Jim Yong Kim: Superstar Pragmatist
Matthew C. Nisbet, Ph.D. is Associate Professor of Communication Studies, Public Policy, and Urban Affairs at Northeastern University. Nisbet studies the role of communication and advocacy in policymaking and public affairs, focusing on debates over over climate change, energy, and sustainability. Among awards and recognition, Nisbet has been a Visiting Shorenstein Fellow on Press, Politics, and Public Policy at Harvard University's Kennedy School of Government, a Health Policy Investigator at the Robert Wood Johnson Foundation, and a Google Science Communication Fellow. In 2011, the editors at the journal Nature recommended Nisbet's research as “essential reading for anyone with a passing interest in the climate change debate,” and the New Republic highlighted his work as a “fascinating dissection of the shortcomings of climate activism."
Call me a proud alum. If you haven't yet heard of Jim Yong Kim, the Dartmouth College president nominated by Obama today to head the World Bank, then welcome to a galactic superstar in the making. Only three years into his tenure at Dartmouth, I am disappointed to potentially see Kim go, but his dynamic and pragmatic leadership and his interdisciplinary outlook on development and public health holds the potential to transform the World Bank into one of the 21st century's most important institutions. I am particularly excited about the potential for the World Bank to continue to pursue programs that connect economic development, climate change, and public health.
The Washington Post editorializes that Kim is an "ideal choice," opinion page editor Fred Hiatt calls him "a groundbreaking choice," and the Post's Ezra Klein has perhaps the best overview of Kim's career arc and the unique qualities he brings to the job.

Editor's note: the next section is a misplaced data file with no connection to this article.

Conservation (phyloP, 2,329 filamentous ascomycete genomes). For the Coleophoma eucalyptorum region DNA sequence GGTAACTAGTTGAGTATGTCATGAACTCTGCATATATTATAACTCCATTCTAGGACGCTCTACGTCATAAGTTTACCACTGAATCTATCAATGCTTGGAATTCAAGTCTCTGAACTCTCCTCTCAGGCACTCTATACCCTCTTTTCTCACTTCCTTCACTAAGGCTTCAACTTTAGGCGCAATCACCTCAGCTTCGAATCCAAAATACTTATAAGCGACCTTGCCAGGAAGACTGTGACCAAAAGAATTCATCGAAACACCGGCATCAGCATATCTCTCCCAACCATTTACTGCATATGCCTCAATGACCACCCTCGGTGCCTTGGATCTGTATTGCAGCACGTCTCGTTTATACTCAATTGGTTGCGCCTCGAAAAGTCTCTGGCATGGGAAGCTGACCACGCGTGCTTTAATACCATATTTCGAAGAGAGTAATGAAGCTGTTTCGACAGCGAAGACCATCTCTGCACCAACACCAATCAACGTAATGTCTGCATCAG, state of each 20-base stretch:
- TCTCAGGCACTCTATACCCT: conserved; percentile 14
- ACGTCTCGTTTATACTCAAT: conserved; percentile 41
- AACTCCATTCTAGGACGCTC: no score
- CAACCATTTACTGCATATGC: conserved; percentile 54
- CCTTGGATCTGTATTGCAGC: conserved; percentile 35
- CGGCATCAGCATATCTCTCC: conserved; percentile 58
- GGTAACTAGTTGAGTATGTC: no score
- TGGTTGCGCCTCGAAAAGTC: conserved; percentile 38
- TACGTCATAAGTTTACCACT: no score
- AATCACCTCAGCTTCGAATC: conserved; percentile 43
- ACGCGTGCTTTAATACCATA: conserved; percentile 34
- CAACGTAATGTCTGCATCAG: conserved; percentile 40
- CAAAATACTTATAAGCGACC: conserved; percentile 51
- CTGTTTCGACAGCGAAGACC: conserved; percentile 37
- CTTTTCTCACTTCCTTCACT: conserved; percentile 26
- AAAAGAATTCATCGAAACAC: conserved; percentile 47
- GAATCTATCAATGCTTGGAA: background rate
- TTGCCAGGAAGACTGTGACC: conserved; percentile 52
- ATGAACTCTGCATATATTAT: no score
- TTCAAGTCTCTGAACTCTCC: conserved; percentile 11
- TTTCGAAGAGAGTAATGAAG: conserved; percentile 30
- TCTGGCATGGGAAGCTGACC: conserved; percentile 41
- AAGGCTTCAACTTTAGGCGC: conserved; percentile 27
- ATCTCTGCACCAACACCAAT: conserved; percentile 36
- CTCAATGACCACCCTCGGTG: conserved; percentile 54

At Dartmouth, among initiatives, Kim grabbed my attention with his immediate pursuit of harm reduction related to college drinking and his intense passion for applying the science of human performance to college athletics, academic achievement, and the formation among students of lifelong habits related to mental, emotional, and physical well-being.
Take a look at the video below from the Dartmouth Idol series. Kim joins students about 2 minutes into the video with a rap and dance performance, turning popular pop and rap lyrics into a message about campus fun without alcohol. There are few people in the country who merge Kim's experience, intellectual heft, and charisma. I anticipate that the World Bank is just the start of his national leadership.
Here's the science of black holes, from supermassive monsters to ones the size of ping-pong balls.
- There's more than one way to make a black hole, says NASA's Michelle Thaller. They're not always formed from dead stars. For example, there are teeny tiny black holes all around us, the result of high-energy cosmic rays slamming into our atmosphere with enough force to cram matter together so densely that no light can escape.
- CERN is trying to create artificial black holes right now, but don't worry, it's not dangerous. Scientists there are attempting to smash two particles together with such intensity that it creates a black hole that would live for just a millionth of a second.
- Thaller uses a brilliant analogy involving a rubber sheet, a marble, and an elephant to explain why different black holes have varying densities. Watch and learn!
- Bonus fact: If the Earth became a black hole, it would be crushed to the size of a ping-pong ball.
Military recruits are supposed to be assessed to see whether they're fit for service. What happens when they're not?
- During the Vietnam War, Robert McNamara began a program called Project 100,000.
- The program brought over 300,000 men to Vietnam who failed to meet minimum criteria for military service, both physically and mentally.
- Project 100,000 recruits were killed in disproportionate numbers and fared worse after their military service than their civilian peers, making the program one of the biggest—and possibly cruelest—mistakes of the Vietnam War.
In a breakthrough for nuclear fusion research, scientists at China's Experimental Advanced Superconducting Tokamak (EAST) reactor have produced temperatures necessary for nuclear fusion on Earth.
- The EAST reactor was able to heat hydrogen to temperatures exceeding 100 million degrees Celsius.
- Nuclear fusion could someday provide the planet with a virtually limitless supply of clean energy.
- Still, scientists have many other obstacles to pass before fusion technology becomes a viable energy source.
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